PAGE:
1,392 passengers and a crew of 180 were on on board at the time of the explosion and fire, although no evacuation took place.

A cruise line spokesperson stated that the incident involved a "minor" explosion which caused "no major damage."  The vessel was cleared to sail back to Denmark Saturday night.

If you were on the ferry and have information, photos or video to share, please leave a comment below. 

Eye Witness Accounts: Oil Tank Explosion Panics Cruise Passengers / Independence of the Seas Quickly Leaves Port

The Telegraph newspaper in the U.K. has an interesting story containing a passenger's account of events aboard the Independence of the Seas following the explosion at the port in Gibraltar.  Some of the accounts:

“People thought it was a bomb and started screaming. Parents jumped in the pool to grab their children, while others dashed to the kids’ club on deck 12 to see if their children were injured.”

"One crew member . . . heard screaming and saw black smoke; she thought one of the restaurants was on fire."

"At dinner that night, the explosion was on everyone’s lips. 'We thought it was a bomb,' one middle-aged passenger said. 'American ship in a British port – quite an easy target.'

All of the accounts we have read praised the captain and crew.  "Within minutes, the captain made an announcement, ordering everyone off the open decks and balconies, and sending a rapid response team up to deck 11 where the outdoor pools and bars were packed with young families making the most of the Gibraltar heat."

"Officers ran along the side of the dock to the stern of the ship, presumably to check for any damage . . .   Just four minutes later, we slipped our moorings and the ship sailed . . . Thanks to a quick-thinking captain, a major incident was averted." 

YouTube member "Kasbah89" posted a video of the fire.  It shows the Independence of the Seas quickly departing away from the burning oil tank and turning to head out of danger:

 

   

Were you on the cruise and have photos or video to share?  Please let us here from you.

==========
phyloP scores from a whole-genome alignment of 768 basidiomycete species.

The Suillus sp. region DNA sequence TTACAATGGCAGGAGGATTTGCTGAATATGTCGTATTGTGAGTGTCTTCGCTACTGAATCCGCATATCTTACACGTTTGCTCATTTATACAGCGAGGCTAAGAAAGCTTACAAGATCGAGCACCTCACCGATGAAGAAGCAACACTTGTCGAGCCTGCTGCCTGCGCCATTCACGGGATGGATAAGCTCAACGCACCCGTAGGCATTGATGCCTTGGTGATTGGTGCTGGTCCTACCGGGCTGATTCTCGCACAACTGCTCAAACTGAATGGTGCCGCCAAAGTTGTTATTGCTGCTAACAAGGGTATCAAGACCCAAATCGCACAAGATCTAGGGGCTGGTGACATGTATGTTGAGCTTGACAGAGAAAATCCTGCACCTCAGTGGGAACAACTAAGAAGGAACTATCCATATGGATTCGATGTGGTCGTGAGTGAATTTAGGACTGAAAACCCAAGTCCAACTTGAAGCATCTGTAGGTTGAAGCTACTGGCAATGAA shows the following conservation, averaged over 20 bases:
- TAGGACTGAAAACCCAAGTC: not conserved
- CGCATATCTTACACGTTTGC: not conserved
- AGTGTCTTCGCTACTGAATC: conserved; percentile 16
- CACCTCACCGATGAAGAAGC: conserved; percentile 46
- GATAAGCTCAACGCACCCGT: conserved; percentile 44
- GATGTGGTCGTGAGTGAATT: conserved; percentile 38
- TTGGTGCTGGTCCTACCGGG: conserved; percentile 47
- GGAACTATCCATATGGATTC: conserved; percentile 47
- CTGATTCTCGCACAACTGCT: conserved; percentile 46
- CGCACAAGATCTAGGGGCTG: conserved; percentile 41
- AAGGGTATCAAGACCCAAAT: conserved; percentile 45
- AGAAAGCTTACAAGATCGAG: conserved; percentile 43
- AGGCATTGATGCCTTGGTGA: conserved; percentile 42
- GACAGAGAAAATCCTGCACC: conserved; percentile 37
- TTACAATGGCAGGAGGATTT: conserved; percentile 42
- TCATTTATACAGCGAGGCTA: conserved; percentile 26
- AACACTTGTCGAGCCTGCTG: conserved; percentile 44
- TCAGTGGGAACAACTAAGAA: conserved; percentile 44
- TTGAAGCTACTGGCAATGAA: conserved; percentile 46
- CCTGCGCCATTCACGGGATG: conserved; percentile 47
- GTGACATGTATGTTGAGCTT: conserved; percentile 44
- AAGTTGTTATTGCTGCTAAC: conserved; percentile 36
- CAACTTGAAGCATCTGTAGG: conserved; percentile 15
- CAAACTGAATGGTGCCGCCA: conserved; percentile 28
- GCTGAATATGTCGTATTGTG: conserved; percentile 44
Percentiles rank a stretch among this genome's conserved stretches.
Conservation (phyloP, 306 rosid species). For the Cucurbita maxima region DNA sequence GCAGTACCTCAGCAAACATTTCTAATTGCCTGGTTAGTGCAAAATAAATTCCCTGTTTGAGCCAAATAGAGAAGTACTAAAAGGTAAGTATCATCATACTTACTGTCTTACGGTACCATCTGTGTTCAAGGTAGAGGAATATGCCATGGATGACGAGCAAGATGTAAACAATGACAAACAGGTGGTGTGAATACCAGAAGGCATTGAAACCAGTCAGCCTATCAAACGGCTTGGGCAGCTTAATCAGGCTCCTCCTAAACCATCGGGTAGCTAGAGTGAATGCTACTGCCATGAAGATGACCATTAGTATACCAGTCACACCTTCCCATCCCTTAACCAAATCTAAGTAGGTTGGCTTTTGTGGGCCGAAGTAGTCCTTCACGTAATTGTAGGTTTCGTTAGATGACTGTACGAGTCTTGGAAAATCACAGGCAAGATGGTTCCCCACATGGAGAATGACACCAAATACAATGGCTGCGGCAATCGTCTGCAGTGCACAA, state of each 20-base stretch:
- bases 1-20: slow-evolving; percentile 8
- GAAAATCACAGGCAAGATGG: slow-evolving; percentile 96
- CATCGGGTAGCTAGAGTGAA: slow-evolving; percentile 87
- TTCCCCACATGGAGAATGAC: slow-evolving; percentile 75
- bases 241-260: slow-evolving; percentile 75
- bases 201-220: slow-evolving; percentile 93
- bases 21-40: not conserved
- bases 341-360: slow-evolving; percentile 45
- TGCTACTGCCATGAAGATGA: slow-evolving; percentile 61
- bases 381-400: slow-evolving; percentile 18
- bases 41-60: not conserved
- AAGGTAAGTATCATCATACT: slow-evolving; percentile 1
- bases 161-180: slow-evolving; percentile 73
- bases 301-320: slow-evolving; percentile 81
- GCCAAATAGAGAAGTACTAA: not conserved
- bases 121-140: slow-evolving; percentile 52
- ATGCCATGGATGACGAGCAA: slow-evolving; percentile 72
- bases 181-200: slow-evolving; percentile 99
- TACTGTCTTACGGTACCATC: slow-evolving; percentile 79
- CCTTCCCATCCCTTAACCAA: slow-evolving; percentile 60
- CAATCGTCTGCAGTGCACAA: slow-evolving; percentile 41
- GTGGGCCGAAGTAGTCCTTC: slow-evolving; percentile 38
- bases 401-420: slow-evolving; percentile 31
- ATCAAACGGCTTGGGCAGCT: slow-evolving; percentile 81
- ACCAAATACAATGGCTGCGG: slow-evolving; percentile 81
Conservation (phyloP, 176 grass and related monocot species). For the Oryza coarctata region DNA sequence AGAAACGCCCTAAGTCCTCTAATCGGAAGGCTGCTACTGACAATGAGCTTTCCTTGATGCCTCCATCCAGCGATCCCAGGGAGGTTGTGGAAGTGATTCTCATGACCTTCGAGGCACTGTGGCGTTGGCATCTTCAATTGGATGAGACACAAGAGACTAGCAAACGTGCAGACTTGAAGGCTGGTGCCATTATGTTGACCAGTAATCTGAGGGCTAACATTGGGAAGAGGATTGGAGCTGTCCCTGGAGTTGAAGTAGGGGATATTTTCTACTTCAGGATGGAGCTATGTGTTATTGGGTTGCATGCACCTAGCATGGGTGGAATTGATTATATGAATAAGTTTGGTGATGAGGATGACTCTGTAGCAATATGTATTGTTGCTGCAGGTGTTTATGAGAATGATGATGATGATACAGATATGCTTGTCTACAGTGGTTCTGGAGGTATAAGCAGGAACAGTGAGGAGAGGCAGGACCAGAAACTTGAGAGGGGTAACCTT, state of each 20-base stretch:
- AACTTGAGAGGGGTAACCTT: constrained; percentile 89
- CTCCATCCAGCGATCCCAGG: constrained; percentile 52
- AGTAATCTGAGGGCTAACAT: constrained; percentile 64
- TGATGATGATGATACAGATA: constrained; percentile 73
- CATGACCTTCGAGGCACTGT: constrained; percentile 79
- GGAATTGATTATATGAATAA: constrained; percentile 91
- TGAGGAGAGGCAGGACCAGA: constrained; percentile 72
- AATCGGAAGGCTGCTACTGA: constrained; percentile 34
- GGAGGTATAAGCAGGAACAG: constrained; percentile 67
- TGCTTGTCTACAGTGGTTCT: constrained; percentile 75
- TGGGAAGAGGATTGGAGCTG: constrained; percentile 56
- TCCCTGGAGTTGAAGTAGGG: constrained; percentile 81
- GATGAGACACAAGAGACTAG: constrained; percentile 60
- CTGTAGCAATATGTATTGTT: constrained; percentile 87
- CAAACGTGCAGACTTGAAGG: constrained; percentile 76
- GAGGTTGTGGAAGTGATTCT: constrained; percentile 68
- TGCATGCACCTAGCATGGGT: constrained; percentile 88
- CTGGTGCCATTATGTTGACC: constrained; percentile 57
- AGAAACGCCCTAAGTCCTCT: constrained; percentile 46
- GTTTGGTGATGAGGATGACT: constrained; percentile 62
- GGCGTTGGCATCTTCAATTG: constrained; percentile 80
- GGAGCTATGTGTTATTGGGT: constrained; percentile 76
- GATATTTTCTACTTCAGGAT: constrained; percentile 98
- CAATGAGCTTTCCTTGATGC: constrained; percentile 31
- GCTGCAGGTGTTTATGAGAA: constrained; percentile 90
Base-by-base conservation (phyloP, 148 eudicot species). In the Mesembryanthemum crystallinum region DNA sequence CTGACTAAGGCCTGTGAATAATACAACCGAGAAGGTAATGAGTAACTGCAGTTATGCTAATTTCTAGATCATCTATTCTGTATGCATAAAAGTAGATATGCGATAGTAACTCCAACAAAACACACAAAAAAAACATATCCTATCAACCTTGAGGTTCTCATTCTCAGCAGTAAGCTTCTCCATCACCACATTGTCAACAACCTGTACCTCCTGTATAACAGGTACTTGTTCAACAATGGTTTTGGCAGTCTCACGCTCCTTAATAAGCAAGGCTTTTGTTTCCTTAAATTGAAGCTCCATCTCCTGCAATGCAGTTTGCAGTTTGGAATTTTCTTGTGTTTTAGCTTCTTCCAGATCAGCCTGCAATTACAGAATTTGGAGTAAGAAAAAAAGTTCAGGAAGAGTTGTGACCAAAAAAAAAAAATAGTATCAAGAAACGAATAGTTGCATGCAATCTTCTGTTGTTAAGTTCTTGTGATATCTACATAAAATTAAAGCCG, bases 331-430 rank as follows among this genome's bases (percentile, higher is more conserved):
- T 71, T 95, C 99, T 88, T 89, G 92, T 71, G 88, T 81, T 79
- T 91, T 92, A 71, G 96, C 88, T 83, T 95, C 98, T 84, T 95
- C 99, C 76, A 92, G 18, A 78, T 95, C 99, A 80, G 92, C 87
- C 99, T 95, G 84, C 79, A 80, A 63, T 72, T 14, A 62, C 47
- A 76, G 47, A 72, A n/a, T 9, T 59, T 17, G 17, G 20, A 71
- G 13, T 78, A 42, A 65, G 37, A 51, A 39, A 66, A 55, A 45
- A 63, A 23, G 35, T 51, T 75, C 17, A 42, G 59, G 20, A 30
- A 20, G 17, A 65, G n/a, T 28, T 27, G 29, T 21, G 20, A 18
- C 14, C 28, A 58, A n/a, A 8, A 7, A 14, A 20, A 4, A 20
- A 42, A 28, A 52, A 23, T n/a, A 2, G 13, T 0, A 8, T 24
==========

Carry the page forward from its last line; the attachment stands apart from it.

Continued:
Video credit:  kasbah89 / YouTube

Some amazing photographs can be viewed at David Parody's Flickr photostream here.

Explosion Rocks Port in Gibraltar - Independence of the Seas Avoids Damage

Independence of the Seas - Explosion - GilbraltarSeveral news sources are reporting that an oil tank exploded at the port in Gibraltar today.

Royal Caribbean's Independence of the Seas cruise ship was in port at the time of the explosion.  One newspaper reports that the cruise ship was due to sail at 4 p.m. but was "berthed nearby" when the oil tank exploded. 

The cruise ship then reportedly "quickly sailed away and anchored in the bay."

The Gilbraltar Chronicle reports that two people ashore were injured, one reportedly seriously due to burns. 

Twelve cruise passengers were injured.  The cruise line issued a statement indicating that the injuries are allegedly "minor."  Subsequent news sources are saying that eleven Britons and one Swiss passenger sustained injuries consisting of burns, abrasions and a dislocated finger.

Radio Gilbraltar ran a live feed of the fire as it continued to burn, with an additional oil tank involved.  Radio Gilbraltar reports that the Independence of the Seas felt the "full force" of the blast: 

There is an indication that the explosion may have been caused by a spark from welding.

If you have photos or video of this incident, please contact us and we will post them on our blog.

Independence of the Seas - Explosion - Gilbraltar

Photo credit:  

Top:  Gibraltar Chronicle

Bottom:  Panorama newspaper in Gibraltar (Douglas Cumming)

Power Outage on Queen Mary 2 Due to Catastrophic Explosion

A temporary power outage on Cunard's Queen Mary 2 in September was caused by the "catastrophic failure of a capacitor and explosion in an 11kV harmonic filter" on the vessel, according to the U.K.'s Marine Accident Investigation Branch (MAIB) which issued a marine safety report yesterday.

On September 23rd, the Queen Mary 2 was approaching Barcelona early in the morning when the vessel lost lights and power, causing the cruise ship to drift off of the coast of Spain.  No Queen Mary 2 - QM2 - Explosion - Blown Out Doorexplanation for the power failure was provided by the Captain or the cruise line.

There are excellent articles regarding this incident published today by Cruise Critic - "Power Outage on QM2 Found to Be Result of Explosion" and another by Gene Sloan's CruiseLog - "Safety officials issue warning after explosion on Cunard's Queen Mary 2:"